laundry line

Many moons ago, we were all convinced by the consumer gods that in addition to washing and drying our clothes, we needed to “soften” them too with a newfangled product: fabric softener. Not only would they keep our clothes from being hard and crunchy, but they would also save us from the mortifying circumstance of static cling.

Today, almost everyone in America adds a chemical fabric softener to their laundry routine, pouring a capful into the washer or tossing a sheet in the dryer.

Except for me. Several years ago I developed a rash over nearly my entire body and was having such severe breathing trouble that I had to go to the emergency room. After a thousand tests and consultations, the doctor finally got to the bottom of my dilemma: fabric softener.

I switched to a “natural” fabric softener – plastic dryer balls – and my rash and breathing problems went away. They only returned a year later when I moved in with a roommate who did not understand the severity of my condition and thoughtlessly used fabric softener in our shared dryer. After another scary trip to the ER for troubled breathing, she finally understood, as I hope you will, that fabric softener is not only an unnecessary expense in your life, but its chemical content may be hurting your body!

What is fabric softener? It is a combination of chemicals that coat the surface of textiles with a thin layer of lubrication. This makes the clothes feel smoother and helps them to resist the buildup of static electricity. Early fabric softeners were made from a combination of soap and olive oil or other natural oils.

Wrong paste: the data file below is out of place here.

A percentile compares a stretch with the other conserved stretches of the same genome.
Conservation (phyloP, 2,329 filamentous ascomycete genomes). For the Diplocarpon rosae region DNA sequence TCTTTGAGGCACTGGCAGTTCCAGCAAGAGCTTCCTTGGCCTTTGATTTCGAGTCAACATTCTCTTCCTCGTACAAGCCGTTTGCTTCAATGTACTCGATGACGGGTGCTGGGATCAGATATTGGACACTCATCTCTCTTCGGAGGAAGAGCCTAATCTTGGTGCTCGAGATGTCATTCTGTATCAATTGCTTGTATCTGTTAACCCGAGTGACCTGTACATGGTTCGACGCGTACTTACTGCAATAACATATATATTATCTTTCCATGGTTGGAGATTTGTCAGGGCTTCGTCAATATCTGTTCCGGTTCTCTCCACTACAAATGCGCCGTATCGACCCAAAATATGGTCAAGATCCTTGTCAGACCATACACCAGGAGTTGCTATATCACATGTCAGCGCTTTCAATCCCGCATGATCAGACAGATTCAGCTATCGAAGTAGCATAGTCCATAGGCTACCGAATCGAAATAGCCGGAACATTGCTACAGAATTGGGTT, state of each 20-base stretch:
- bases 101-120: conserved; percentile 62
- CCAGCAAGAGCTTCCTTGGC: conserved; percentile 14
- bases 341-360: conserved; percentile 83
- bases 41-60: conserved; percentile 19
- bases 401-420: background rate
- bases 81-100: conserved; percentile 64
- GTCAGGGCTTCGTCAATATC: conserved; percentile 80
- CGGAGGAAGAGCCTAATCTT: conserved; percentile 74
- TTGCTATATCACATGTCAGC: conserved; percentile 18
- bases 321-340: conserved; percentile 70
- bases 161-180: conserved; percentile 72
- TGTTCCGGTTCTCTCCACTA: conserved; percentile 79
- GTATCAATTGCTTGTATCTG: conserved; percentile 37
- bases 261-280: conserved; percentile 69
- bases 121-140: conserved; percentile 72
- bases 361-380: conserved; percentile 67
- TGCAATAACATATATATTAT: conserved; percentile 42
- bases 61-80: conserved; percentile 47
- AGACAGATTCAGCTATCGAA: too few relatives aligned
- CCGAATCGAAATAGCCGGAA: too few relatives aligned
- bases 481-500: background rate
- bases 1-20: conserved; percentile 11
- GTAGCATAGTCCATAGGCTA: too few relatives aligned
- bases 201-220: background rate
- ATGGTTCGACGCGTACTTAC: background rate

However, today’s fabric softeners are made of noxious chemicals combined with a massive amount of fragrance that masks their nose-curling odors. Fabric softener actually makes material less absorbent, which is not a good thing for your bath towels anyway.

Here is a list of just SOME of the toxic chemicals found in commercial fabric softeners:

  • Alpha Terpineol: can cause central nervous damage and respiratory problems
  • Camphor: causes central nervous disorders, is easily absorbed through skin
  • Chloroform: a carcinogenic neurotoxin preferred by Ted Bundy
  • Benzyl Acetate: linked to pancreatic cancer
  • Benyl Alcohol: respiratory tract irritant
  • Ethanol: on the EPA’s “hazardous waste” list, can cause central nervous system disorders
  • Ethyl Acetate: a narcotic on the EPA’s “hazardous waste” list
  • Limonene: a known carcinogen that irritates eyes and skin
  • Linalool: causes central nervous system disorders and depresses heart activity

Using a liquid fabric softener? You are pouring these toxic chemicals into the ocean every time you use it. Even worse than liquid fabric softeners are dryer sheets, whose chemicals are heated and then shot into the air for you to breathe into your lungs. That “fresh-from-the-dryer” smell that fabric softeners impart to your clean load of laundry? Don’t breathe it in, if you like your lungs to function. That super floral smell is masking a seriously unhealthy chemical stench.

The bottom line? You don’t need fabric softener. Why use a product that has been linked to various forms of cancer, brain damage and respiratory distress?

Buy a $5 set of dryer balls, switch to a soy-based softener, or add a quarter-cup of baking soda or vinegar to your wash cycle and you will never have to use chemical fabric softener again.

Interested in other ways to keep a green laundry room? The Laundry Room‘s got some tips. 

SOURCES/FOR MORE INFORMATION:

http://en.wikipedia.org/wiki/Fabric_softener

http://www.norwexgreenclean.net/page/page/5367159.htm

http://www.eco-forum.dk/detergents/index_files/Page839.htm

http://www.ourlittleplace.com/fabric.html

image: Mikko Luntiala